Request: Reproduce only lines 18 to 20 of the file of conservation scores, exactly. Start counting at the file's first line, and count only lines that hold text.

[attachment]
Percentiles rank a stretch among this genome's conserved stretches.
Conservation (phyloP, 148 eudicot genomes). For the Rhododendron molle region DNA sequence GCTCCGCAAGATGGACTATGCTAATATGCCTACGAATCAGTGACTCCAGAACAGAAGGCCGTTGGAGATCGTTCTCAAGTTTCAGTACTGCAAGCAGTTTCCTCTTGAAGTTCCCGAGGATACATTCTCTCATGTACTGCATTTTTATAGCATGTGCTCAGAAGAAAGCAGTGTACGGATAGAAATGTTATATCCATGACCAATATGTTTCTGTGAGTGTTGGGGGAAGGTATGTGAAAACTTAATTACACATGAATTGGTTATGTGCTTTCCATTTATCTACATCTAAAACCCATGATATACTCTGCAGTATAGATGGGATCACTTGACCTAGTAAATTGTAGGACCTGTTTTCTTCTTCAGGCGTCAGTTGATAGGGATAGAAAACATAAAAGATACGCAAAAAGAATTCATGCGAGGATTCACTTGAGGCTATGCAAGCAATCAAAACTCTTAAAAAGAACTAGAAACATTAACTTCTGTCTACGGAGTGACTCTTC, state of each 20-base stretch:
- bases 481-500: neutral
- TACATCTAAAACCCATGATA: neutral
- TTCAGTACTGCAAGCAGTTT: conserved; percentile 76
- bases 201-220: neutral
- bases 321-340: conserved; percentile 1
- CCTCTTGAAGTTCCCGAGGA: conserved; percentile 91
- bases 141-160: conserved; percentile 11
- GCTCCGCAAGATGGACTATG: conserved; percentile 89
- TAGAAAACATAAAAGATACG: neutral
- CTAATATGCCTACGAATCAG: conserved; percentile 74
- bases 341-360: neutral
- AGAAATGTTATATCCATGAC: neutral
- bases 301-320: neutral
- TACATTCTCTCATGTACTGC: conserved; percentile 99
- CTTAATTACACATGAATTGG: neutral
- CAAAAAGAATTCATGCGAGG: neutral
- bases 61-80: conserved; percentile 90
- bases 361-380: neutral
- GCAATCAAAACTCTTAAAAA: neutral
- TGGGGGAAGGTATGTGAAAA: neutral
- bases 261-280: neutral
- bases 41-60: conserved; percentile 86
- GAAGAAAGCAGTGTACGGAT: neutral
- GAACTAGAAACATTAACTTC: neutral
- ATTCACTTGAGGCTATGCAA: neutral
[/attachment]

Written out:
- CAAAAAGAATTCATGCGAGG: neutral
- bases 61-80: conserved; percentile 90
- bases 361-380: neutral